Nordic and Baltic market operator OMX is establishing a fixed income division that will be headed by Erik Thedéen. The move comes as OMX reports a rise in third quarter sales and earnings, despite on-going uncertainty about the company's future ownership.
OMX says recent growth in fixed income markets has increased demand for clearing and electronic trading, as well as for higher levels of transparency.
In response, the exchange operator says it will house fixed income-related products and services in a single division as of 1 January 2008. The unit will be led by Thedéen who is currently OMX's head of public affairs.
"Recent structural growth has increased the demand for central counterparty clearing and electronic trading combined with rising demand for transparency on the world's fixed income markets. By strengthening our organisation, OMX creates stronger possibilities to develop the fixed income markets," says Jukka Ruuska, president of Nordic marketplaces at OMX.
OMX says in 2007 the average volume of fixed income derivatives cleared by OMX daily is approximately SKr100 billion, compared to around SKr30 billion three years ago. In the year to September 2007 revenues from fixed income-related products and services came in at SKr225m.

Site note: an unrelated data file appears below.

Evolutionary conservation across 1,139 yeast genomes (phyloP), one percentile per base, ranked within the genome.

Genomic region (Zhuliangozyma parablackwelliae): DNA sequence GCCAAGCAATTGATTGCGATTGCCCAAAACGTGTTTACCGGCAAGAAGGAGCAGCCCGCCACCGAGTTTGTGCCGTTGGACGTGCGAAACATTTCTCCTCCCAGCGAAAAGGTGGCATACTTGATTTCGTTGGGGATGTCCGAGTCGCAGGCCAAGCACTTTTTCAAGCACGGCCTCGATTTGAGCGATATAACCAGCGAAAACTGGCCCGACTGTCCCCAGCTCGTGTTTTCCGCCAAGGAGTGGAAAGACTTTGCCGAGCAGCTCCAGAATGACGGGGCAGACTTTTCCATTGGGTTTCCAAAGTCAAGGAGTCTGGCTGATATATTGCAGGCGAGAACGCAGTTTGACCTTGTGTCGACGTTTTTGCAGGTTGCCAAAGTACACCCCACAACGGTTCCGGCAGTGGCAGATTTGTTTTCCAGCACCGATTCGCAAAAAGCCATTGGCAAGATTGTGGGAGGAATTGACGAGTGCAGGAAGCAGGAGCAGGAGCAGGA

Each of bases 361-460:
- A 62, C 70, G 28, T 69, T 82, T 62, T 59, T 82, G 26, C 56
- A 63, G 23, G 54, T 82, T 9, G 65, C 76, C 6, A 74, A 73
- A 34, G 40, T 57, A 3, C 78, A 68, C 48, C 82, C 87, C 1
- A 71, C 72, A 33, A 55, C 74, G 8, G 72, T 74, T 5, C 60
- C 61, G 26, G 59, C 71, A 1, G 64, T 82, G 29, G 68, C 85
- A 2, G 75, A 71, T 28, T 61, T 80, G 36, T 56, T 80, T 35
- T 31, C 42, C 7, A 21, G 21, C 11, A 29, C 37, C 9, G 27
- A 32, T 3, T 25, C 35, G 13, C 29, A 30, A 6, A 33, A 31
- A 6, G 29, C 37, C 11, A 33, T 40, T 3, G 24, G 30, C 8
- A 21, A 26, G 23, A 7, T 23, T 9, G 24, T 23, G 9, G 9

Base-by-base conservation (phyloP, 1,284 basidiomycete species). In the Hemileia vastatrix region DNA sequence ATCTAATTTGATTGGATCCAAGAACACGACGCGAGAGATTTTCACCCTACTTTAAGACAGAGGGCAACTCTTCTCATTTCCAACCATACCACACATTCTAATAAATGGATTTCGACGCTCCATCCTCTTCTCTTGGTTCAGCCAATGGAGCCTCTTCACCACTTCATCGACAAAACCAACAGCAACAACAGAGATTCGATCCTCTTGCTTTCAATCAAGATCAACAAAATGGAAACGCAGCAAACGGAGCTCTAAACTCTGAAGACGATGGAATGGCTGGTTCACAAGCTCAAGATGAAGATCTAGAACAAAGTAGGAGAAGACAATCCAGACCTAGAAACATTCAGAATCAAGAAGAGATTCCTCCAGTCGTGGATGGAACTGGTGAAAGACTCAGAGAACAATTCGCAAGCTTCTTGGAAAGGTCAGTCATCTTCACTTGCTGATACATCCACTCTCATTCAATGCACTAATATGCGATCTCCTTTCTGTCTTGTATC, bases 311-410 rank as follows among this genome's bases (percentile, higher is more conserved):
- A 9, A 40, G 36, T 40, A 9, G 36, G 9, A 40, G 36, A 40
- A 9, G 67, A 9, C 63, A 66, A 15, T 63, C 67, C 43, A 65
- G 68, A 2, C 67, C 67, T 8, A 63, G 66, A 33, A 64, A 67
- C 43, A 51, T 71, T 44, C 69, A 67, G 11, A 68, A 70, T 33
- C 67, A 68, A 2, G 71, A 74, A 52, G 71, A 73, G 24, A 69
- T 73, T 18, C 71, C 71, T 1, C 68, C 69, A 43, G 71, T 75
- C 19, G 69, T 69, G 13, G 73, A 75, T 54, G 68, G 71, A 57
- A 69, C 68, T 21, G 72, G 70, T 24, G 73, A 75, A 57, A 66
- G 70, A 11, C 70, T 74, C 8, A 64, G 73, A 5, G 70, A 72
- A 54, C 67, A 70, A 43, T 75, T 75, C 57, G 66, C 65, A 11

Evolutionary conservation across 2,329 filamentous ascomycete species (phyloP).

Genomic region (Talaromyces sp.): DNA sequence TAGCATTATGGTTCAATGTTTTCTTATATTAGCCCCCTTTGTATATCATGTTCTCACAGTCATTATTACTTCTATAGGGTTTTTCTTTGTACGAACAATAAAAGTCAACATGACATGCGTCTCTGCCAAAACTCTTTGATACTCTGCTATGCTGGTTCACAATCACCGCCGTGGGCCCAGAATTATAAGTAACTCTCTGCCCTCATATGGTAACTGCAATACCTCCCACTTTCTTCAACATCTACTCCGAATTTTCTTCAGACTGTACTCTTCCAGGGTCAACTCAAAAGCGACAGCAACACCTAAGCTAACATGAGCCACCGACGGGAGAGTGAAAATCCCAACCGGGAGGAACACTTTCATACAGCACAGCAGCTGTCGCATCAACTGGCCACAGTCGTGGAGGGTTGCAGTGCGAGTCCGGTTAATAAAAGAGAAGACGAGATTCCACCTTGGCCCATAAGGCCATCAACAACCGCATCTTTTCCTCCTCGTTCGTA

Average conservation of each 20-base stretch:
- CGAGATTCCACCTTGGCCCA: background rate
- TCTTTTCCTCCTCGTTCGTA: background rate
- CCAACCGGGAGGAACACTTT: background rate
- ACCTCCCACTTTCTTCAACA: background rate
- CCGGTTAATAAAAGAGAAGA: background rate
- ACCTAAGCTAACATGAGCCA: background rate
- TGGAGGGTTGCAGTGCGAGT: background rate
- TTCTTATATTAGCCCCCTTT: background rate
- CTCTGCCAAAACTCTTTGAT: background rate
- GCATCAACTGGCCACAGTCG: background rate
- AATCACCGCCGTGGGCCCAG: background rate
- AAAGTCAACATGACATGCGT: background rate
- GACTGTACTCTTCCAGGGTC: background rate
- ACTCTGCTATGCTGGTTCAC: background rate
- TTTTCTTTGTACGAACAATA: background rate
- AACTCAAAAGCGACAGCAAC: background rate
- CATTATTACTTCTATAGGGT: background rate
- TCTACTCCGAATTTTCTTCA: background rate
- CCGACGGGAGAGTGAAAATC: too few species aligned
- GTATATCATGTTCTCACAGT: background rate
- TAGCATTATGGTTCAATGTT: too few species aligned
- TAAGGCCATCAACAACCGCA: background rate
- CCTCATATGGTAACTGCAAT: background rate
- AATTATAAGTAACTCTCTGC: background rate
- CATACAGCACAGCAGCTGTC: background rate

"Fixed income markets are an example of an important part of the financial market that often falls outside the traditional exchanges," says OMX president and CEO Magnus Böcker. "A certain measure of OMX's strategy is to reach beyond traditional equity markets, whether it might be commodities, fixed income or foreign exchange."
News of the fixed income initiative comes as OMX reports a 30% rise in earnings and a 23% increase in sales for the third quarter.
The exchange operator posted net income of SKr223m for the July-September third quarter, up from SKr171m in Q3 2006. Sales rose to Skr1.0bn in the period, up from Skr827m a year ago.
However OMX remained tight-lipped on progress of the $4.9bn takeover bid for its business from Nasdaq and Borse Dubai.
Since the bid was disclosed in September the state-owned Qatar Investment Authority (QIA) has bought up a 9.98% stake in the European market operator. But rumours have now surfaced that QIA is looking to exchange its 10% shareholding in OMX for a large part of Borse Dubai's stake in the LSE.
Böcker says the healthy set of Q3 results shows that "the turbulence surrounding OMX has not materially affected the company's daily operations".